Stopping the Deletion of Cells

Vilas knows that he can protect a worksheet so that users cannot delete cells. However, he has a need to prevent the deletion of cells without using worksheet protection. (Vilas is not talking about the clearing of cell contents, but the actual deletion of cells so that surrounding cells must move left or move up.) He wonders if there is a way to prevent a user from deleting cells, without protecting the worksheet.

There is no direct way to do this in Excel. It would be nice if Excel provided a way to create an event handler that was called whenever a cell was deleted, but it does not. (The Worksheet_Change event is apparently triggered whenever the contents of a cell are changed, but not when a cell is entirely deleted.) Because of this, using a macro to protect your cells from being deleted is not the way to go.

The best solution we’ve been able to find involves taking advantage of a quirk in how Excel handles array formulas. For the sake of example, let’s assume that you have data in the range A1:L37, and you don’t want any cells within this range to be deleted. Follow these general steps:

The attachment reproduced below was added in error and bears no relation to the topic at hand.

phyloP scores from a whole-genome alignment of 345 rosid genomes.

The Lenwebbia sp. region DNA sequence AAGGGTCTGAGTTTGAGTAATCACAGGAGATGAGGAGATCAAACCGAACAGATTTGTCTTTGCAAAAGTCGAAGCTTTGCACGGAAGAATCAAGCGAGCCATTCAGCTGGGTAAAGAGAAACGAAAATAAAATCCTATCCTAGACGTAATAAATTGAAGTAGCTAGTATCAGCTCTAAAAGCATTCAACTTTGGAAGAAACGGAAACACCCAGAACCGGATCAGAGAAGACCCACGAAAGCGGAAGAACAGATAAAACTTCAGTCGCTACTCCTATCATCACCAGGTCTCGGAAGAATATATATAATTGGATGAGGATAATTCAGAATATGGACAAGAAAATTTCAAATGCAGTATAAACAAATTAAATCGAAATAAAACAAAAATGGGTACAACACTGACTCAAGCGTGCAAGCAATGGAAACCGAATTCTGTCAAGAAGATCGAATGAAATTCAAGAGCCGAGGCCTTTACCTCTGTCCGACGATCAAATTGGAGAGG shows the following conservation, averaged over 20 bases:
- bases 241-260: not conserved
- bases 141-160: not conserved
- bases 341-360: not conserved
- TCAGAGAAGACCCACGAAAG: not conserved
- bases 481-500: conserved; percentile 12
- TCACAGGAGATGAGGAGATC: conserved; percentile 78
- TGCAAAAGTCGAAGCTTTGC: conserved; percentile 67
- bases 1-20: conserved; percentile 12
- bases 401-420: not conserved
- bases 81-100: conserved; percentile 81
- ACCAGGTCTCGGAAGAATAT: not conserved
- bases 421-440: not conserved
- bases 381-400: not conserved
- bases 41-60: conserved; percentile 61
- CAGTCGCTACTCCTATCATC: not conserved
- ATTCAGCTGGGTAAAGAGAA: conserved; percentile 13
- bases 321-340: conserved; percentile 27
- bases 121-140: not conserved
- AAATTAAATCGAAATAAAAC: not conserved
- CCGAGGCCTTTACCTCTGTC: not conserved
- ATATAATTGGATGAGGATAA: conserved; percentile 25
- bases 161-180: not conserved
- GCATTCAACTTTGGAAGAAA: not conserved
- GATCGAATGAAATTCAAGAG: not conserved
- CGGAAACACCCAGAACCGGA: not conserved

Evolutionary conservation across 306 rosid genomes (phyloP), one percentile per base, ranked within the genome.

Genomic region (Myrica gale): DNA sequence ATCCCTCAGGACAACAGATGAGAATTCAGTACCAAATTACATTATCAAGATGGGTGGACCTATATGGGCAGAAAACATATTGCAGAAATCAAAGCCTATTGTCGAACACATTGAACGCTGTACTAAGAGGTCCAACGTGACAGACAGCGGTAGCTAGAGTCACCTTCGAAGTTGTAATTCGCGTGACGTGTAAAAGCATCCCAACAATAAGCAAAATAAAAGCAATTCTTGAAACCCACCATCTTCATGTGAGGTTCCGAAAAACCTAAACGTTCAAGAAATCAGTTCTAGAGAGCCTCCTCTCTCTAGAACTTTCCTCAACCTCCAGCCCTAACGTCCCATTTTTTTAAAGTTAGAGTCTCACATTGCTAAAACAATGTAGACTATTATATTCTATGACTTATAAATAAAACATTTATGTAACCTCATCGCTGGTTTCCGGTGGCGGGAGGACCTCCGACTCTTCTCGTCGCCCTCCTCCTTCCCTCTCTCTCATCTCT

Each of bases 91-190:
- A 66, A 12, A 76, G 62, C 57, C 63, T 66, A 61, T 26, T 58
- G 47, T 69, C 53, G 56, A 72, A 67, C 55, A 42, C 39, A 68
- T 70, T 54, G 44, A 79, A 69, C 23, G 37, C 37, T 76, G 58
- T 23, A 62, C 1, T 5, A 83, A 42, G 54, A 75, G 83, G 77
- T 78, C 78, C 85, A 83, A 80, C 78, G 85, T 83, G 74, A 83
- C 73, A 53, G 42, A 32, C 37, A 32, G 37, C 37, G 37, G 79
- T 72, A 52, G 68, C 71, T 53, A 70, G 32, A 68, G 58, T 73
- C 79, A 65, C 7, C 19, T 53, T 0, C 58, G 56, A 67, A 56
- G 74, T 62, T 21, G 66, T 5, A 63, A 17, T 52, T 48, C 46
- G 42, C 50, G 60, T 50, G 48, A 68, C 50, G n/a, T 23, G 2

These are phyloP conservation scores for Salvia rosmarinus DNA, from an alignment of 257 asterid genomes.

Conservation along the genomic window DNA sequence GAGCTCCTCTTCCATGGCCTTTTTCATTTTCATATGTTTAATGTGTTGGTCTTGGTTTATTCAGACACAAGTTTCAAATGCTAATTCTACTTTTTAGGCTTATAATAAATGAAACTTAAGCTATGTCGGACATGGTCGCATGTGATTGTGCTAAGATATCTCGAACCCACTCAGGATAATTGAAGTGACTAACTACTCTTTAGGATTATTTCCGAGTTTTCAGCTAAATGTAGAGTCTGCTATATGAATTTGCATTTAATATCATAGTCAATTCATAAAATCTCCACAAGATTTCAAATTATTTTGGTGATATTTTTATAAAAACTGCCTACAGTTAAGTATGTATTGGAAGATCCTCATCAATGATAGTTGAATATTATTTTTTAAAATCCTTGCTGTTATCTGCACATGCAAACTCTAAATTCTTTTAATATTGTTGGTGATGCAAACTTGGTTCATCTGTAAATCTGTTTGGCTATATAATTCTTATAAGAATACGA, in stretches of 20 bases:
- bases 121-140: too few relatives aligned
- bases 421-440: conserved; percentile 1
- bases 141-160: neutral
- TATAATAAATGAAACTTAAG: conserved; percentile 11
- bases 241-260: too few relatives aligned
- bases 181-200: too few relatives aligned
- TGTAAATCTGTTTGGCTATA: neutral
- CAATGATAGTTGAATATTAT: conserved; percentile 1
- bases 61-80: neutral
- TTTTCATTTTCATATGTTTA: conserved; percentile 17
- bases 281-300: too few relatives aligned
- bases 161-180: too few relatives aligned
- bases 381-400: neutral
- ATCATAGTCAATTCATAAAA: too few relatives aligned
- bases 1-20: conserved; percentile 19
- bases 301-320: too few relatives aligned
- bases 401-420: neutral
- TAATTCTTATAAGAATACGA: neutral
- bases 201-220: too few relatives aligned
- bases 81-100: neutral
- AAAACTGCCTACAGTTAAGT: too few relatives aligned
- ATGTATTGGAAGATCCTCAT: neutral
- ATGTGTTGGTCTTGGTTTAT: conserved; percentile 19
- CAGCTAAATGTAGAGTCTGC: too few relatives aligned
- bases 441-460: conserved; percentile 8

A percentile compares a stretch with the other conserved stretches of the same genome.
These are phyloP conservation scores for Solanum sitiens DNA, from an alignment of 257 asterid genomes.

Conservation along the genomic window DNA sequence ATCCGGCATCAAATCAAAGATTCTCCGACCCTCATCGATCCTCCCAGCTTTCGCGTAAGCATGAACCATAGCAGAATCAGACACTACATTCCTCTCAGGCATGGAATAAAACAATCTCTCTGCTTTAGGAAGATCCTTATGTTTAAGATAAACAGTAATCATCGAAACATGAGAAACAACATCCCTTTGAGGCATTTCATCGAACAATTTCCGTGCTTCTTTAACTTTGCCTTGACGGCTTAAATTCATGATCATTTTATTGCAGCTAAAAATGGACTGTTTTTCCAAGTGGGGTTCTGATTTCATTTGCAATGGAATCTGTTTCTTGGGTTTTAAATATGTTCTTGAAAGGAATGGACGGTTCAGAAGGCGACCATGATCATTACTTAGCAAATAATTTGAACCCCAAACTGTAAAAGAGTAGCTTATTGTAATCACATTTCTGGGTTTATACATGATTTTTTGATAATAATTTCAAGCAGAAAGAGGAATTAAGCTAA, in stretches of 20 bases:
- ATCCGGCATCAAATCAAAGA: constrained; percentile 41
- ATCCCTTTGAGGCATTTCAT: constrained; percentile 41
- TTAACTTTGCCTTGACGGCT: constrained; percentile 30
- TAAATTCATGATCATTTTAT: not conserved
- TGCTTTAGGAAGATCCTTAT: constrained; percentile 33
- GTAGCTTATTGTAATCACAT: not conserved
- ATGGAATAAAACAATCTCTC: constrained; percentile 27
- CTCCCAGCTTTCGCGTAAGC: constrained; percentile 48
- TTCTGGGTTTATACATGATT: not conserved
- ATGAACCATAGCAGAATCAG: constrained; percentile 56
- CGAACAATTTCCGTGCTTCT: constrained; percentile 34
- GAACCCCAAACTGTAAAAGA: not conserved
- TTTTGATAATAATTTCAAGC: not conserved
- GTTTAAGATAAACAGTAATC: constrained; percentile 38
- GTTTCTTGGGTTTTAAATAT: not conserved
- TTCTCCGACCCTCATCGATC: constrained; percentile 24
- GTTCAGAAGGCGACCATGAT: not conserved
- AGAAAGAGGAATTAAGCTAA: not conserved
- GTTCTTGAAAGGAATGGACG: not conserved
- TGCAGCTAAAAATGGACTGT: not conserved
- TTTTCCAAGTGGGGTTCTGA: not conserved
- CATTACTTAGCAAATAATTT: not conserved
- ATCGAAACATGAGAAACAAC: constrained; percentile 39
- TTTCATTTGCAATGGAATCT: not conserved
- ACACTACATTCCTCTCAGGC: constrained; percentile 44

1. Select the range of cells just to the right of your block you want to protect. In this case, select cells M1:M37.
  2. Type =”” and press Shift+Ctrl+Enter. You’ve now created a do-nothing array formula that takes the entire range of M1:M37.
  3. Select the range of cells just beneath the block of cells you want to protect. In this case, select cells A38:L38.
  4. Type =”” and press Shift+Ctrl+Enter. You’ve now created a do-nothing array formula that takes the entire range of A38:L38.

At this point you cannot delete any cell within the data block (A1:L37), nor can you delete any row 1 through 37 or any column A through L. Whenever you try, Excel displays a message that says “You cannot change part of an array.” The only way to delete cells, rows, or columns within the data block is to first get rid of the array formulas that would be affected. In other words, you would need to delete column M or row 38 first.